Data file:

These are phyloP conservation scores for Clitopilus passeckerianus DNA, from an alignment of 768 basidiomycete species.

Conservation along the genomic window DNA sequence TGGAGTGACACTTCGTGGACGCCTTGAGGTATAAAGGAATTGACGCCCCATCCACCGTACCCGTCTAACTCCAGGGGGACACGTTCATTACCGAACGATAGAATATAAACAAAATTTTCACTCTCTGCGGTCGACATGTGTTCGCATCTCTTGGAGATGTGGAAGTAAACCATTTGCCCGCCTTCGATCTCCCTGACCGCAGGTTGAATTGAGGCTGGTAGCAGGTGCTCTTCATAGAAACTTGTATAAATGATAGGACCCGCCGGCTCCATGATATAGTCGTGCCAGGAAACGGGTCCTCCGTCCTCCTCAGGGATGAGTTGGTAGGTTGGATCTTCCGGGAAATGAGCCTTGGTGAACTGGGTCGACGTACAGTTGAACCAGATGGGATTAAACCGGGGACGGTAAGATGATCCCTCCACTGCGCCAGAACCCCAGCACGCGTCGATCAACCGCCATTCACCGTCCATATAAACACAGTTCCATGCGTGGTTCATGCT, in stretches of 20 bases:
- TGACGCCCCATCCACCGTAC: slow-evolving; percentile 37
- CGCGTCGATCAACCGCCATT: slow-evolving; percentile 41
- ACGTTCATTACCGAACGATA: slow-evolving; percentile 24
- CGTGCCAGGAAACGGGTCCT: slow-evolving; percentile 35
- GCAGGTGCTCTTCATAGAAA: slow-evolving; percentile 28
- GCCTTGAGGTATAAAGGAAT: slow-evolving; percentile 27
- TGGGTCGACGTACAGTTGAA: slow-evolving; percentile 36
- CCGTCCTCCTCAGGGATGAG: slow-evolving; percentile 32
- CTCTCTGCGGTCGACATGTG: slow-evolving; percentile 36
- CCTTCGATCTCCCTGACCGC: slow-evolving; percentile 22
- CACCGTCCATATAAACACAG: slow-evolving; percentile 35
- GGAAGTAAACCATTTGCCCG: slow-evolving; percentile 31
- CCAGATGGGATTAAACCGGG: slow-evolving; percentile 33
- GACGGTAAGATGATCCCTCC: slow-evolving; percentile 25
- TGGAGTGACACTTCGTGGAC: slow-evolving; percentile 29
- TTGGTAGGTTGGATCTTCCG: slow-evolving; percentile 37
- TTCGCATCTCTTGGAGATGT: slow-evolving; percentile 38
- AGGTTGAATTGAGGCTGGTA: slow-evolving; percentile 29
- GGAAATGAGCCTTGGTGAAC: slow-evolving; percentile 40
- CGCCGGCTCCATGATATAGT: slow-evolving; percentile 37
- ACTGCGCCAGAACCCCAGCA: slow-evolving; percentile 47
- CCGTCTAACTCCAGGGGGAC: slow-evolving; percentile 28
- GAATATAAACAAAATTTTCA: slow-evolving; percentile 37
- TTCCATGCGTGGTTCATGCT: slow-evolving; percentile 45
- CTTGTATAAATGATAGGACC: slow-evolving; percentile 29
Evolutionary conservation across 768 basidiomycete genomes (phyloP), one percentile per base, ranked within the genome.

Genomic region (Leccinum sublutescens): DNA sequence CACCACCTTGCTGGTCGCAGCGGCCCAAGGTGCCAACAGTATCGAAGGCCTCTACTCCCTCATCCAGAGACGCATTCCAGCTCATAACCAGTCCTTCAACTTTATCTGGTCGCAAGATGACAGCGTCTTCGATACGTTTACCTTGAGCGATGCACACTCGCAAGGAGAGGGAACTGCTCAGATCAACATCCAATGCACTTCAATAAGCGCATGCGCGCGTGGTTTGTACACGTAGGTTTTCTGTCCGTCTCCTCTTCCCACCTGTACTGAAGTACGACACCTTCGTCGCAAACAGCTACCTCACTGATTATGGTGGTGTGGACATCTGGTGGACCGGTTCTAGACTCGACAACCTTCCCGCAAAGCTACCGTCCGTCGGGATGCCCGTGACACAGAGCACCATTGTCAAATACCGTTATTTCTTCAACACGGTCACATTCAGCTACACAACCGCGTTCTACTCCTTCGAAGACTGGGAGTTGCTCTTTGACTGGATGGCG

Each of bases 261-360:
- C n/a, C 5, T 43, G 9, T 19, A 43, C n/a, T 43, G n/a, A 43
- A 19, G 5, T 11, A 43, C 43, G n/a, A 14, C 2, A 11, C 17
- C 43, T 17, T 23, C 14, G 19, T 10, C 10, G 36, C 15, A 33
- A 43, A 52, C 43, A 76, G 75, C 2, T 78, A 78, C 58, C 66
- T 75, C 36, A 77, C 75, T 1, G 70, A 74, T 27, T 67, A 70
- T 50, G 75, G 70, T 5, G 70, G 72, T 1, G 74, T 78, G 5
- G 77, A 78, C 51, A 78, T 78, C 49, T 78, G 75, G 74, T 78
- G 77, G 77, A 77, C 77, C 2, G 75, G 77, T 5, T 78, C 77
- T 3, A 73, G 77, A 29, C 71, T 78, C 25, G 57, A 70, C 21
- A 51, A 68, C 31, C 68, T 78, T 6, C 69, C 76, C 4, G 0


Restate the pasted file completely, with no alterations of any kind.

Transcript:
These are phyloP conservation scores for Clitopilus passeckerianus DNA, from an alignment of 768 basidiomycete species.

Conservation along the genomic window DNA sequence TGGAGTGACACTTCGTGGACGCCTTGAGGTATAAAGGAATTGACGCCCCATCCACCGTACCCGTCTAACTCCAGGGGGACACGTTCATTACCGAACGATAGAATATAAACAAAATTTTCACTCTCTGCGGTCGACATGTGTTCGCATCTCTTGGAGATGTGGAAGTAAACCATTTGCCCGCCTTCGATCTCCCTGACCGCAGGTTGAATTGAGGCTGGTAGCAGGTGCTCTTCATAGAAACTTGTATAAATGATAGGACCCGCCGGCTCCATGATATAGTCGTGCCAGGAAACGGGTCCTCCGTCCTCCTCAGGGATGAGTTGGTAGGTTGGATCTTCCGGGAAATGAGCCTTGGTGAACTGGGTCGACGTACAGTTGAACCAGATGGGATTAAACCGGGGACGGTAAGATGATCCCTCCACTGCGCCAGAACCCCAGCACGCGTCGATCAACCGCCATTCACCGTCCATATAAACACAGTTCCATGCGTGGTTCATGCT, in stretches of 20 bases:
- TGACGCCCCATCCACCGTAC: slow-evolving; percentile 37
- CGCGTCGATCAACCGCCATT: slow-evolving; percentile 41
- ACGTTCATTACCGAACGATA: slow-evolving; percentile 24
- CGTGCCAGGAAACGGGTCCT: slow-evolving; percentile 35
- GCAGGTGCTCTTCATAGAAA: slow-evolving; percentile 28
- GCCTTGAGGTATAAAGGAAT: slow-evolving; percentile 27
- TGGGTCGACGTACAGTTGAA: slow-evolving; percentile 36
- CCGTCCTCCTCAGGGATGAG: slow-evolving; percentile 32
- CTCTCTGCGGTCGACATGTG: slow-evolving; percentile 36
- CCTTCGATCTCCCTGACCGC: slow-evolving; percentile 22
- CACCGTCCATATAAACACAG: slow-evolving; percentile 35
- GGAAGTAAACCATTTGCCCG: slow-evolving; percentile 31
- CCAGATGGGATTAAACCGGG: slow-evolving; percentile 33
- GACGGTAAGATGATCCCTCC: slow-evolving; percentile 25
- TGGAGTGACACTTCGTGGAC: slow-evolving; percentile 29
- TTGGTAGGTTGGATCTTCCG: slow-evolving; percentile 37
- TTCGCATCTCTTGGAGATGT: slow-evolving; percentile 38
- AGGTTGAATTGAGGCTGGTA: slow-evolving; percentile 29
- GGAAATGAGCCTTGGTGAAC: slow-evolving; percentile 40
- CGCCGGCTCCATGATATAGT: slow-evolving; percentile 37
- ACTGCGCCAGAACCCCAGCA: slow-evolving; percentile 47
- CCGTCTAACTCCAGGGGGAC: slow-evolving; percentile 28
- GAATATAAACAAAATTTTCA: slow-evolving; percentile 37
- TTCCATGCGTGGTTCATGCT: slow-evolving; percentile 45
- CTTGTATAAATGATAGGACC: slow-evolving; percentile 29
Evolutionary conservation across 768 basidiomycete genomes (phyloP), one percentile per base, ranked within the genome.

Genomic region (Leccinum sublutescens): DNA sequence CACCACCTTGCTGGTCGCAGCGGCCCAAGGTGCCAACAGTATCGAAGGCCTCTACTCCCTCATCCAGAGACGCATTCCAGCTCATAACCAGTCCTTCAACTTTATCTGGTCGCAAGATGACAGCGTCTTCGATACGTTTACCTTGAGCGATGCACACTCGCAAGGAGAGGGAACTGCTCAGATCAACATCCAATGCACTTCAATAAGCGCATGCGCGCGTGGTTTGTACACGTAGGTTTTCTGTCCGTCTCCTCTTCCCACCTGTACTGAAGTACGACACCTTCGTCGCAAACAGCTACCTCACTGATTATGGTGGTGTGGACATCTGGTGGACCGGTTCTAGACTCGACAACCTTCCCGCAAAGCTACCGTCCGTCGGGATGCCCGTGACACAGAGCACCATTGTCAAATACCGTTATTTCTTCAACACGGTCACATTCAGCTACACAACCGCGTTCTACTCCTTCGAAGACTGGGAGTTGCTCTTTGACTGGATGGCG

Each of bases 261-360:
- C n/a, C 5, T 43, G 9, T 19, A 43, C n/a, T 43, G n/a, A 43
- A 19, G 5, T 11, A 43, C 43, G n/a, A 14, C 2, A 11, C 17
- C 43, T 17, T 23, C 14, G 19, T 10, C 10, G 36, C 15, A 33
- A 43, A 52, C 43, A 76, G 75, C 2, T 78, A 78, C 58, C 66
- T 75, C 36, A 77, C 75, T 1, G 70, A 74, T 27, T 67, A 70
- T 50, G 75, G 70, T 5, G 70, G 72, T 1, G 74, T 78, G 5
- G 77, A 78, C 51, A 78, T 78, C 49, T 78, G 75, G 74, T 78
- G 77, G 77, A 77, C 77, C 2, G 75, G 77, T 5, T 78, C 77
- T 3, A 73, G 77, A 29, C 71, T 78, C 25, G 57, A 70, C 21
- A 51, A 68, C 31, C 68, T 78, T 6, C 69, C 76, C 4, G 0